18.5





TOTAL


120

Saturday, December 20, 2014

7 Weeks to the USA Cross Country Championships: Last Week's Training

I'm a little behind in posting my training, so the week posted below corresponds to 12/8-12/14. I am finishing up my time in the Czech Republic, still alternating between Prague and the village of Rodinov. I'll be returning to Portland on the 27th. The mild winter in Czech has allowed me to do some great base work heading into January, when I will begin more specific interval work. My workouts thus far have focused on Fartleks and hill repeats. The Fartleks have all been done in my wife's village in the Vyso─Źina region (highlands) which offers unrelenting terrain, perfect for grueling Fartlek sessions. I have really put an emphasis on hammering the hills during these Fartleks, putting myself into debt at random points in the reps, forcing myself to aerobically recover on the flat or downhill sections while still trying to maintain a decent pace. I don't measure my pace for these workouts, and the speed would not be impressive with the terrain. I focus completely on effort, which is very high and uneven. This is not an approach I will take in my interval training, so this early base period offers an excellent opportunity practice this style of running. I don't think there can be a better type of preparation for cross country than varied terrain and tough, uneven efforts.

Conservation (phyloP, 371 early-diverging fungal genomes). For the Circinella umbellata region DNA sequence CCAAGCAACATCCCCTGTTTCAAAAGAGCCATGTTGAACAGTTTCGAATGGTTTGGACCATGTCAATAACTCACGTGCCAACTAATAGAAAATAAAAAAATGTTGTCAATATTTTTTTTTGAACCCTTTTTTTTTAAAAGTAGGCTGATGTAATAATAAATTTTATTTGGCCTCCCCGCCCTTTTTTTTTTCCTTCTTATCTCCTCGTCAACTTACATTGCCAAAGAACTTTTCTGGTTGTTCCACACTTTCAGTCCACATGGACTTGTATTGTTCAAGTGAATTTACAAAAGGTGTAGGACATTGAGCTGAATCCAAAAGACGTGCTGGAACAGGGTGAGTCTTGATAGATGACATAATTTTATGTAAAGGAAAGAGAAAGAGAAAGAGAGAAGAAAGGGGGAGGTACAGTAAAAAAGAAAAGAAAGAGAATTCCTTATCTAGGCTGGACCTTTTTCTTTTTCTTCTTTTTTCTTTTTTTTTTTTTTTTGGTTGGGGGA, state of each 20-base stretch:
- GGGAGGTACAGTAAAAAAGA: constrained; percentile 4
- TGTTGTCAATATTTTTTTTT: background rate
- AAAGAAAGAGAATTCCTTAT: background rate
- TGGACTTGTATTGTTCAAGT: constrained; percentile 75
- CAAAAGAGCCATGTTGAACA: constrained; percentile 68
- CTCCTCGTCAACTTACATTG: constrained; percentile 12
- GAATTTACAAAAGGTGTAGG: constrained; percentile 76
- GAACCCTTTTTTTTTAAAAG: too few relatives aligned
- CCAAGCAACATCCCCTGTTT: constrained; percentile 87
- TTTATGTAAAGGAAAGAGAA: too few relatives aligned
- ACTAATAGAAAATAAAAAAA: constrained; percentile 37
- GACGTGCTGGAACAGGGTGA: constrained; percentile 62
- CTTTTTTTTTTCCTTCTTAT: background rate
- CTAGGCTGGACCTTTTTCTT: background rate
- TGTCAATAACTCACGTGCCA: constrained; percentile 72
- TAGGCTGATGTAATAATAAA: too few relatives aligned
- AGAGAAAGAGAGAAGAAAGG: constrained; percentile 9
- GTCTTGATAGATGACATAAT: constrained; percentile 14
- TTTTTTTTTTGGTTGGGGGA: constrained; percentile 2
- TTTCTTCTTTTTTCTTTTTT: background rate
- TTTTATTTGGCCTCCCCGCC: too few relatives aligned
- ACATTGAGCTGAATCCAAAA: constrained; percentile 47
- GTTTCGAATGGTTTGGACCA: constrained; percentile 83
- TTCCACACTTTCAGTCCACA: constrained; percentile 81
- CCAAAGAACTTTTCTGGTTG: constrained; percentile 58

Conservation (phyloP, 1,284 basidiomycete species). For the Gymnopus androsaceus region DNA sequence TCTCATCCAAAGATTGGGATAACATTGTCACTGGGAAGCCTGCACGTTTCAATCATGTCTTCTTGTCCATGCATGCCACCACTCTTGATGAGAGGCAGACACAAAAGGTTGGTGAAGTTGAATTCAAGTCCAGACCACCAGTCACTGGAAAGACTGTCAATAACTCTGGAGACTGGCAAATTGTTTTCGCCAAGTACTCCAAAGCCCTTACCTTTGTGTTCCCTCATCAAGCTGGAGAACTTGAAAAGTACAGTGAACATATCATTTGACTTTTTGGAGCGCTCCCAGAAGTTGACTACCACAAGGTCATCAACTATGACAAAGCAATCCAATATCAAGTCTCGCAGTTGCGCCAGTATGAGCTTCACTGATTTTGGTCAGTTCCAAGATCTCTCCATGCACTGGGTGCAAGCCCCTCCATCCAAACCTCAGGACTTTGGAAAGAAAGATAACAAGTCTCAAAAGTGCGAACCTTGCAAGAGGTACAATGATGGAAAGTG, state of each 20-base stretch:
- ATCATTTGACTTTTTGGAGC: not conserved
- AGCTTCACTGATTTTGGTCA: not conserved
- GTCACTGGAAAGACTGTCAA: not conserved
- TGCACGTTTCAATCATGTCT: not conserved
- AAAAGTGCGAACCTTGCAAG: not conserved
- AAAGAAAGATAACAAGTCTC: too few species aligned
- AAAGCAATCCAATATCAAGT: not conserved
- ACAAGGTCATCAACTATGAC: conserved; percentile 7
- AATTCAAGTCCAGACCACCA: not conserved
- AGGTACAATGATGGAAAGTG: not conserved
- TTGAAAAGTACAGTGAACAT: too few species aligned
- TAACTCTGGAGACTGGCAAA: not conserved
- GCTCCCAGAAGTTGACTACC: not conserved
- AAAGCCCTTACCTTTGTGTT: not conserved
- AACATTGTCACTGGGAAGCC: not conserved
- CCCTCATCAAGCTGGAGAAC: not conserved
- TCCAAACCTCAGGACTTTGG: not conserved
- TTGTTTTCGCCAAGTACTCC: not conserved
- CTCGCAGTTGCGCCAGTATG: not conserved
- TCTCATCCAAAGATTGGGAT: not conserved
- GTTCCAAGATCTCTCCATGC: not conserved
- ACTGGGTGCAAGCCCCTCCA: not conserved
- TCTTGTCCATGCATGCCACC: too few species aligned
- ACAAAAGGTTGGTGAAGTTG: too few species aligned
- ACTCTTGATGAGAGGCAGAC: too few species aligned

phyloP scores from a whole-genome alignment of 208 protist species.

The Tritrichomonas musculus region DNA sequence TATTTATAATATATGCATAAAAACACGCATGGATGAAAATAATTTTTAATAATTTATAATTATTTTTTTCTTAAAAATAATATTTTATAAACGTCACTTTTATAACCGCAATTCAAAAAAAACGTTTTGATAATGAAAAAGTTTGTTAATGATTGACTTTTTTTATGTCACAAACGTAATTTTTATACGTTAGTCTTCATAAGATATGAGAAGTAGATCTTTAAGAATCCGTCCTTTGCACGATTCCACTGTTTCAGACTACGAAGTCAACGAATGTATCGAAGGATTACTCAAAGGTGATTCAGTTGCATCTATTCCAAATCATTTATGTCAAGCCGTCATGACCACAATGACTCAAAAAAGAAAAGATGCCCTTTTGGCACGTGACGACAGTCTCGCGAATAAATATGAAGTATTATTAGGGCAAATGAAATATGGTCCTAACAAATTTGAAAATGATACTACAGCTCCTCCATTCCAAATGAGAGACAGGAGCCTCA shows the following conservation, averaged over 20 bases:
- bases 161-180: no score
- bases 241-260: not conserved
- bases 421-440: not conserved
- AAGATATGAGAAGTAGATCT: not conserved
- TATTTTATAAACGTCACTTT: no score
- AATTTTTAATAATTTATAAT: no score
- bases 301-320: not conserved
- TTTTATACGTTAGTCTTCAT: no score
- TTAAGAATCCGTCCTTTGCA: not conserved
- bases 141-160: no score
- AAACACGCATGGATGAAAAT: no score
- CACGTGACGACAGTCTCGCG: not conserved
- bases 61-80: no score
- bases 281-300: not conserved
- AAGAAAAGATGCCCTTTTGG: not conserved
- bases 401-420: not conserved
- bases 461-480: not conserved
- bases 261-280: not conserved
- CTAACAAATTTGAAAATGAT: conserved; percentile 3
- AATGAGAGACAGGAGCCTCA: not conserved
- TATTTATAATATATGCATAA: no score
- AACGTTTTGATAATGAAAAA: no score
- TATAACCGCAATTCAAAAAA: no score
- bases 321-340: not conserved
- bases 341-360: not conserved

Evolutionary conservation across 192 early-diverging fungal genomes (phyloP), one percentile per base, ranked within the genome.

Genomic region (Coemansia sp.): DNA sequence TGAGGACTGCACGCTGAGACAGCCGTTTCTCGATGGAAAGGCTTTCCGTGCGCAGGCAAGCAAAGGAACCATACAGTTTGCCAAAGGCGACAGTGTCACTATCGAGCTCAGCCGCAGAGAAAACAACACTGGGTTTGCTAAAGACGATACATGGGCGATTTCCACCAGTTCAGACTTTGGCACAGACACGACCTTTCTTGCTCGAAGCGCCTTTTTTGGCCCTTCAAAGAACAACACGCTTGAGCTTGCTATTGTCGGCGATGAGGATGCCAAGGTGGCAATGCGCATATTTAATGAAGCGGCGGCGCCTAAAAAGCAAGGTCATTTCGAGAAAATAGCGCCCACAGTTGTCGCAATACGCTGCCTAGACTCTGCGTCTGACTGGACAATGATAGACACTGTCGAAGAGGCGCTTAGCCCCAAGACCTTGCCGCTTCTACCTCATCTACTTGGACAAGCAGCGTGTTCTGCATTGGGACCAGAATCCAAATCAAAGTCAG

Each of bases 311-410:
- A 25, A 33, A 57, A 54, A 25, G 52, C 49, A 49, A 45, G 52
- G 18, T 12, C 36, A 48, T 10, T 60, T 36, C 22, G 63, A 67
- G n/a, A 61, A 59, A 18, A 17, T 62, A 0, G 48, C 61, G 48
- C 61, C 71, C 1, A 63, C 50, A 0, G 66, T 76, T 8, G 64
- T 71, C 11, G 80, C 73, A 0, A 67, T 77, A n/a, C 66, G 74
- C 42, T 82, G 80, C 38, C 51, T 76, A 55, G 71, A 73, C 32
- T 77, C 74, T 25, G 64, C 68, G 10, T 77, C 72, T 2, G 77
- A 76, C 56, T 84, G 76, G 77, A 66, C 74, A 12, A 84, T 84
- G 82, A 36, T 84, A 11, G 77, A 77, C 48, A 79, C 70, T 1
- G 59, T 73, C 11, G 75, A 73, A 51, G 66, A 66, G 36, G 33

The hill repeats have been used for strength training. While I have done some lifting in the past, I prefer hill repeats. You can still get a great aerobic workout while building strength using normal running form, reducing the risk of injury from various lifting positions. The hills are in addition to my usual running drills and core sessions. While I certainly won't be polished heading into January, I will be very strong.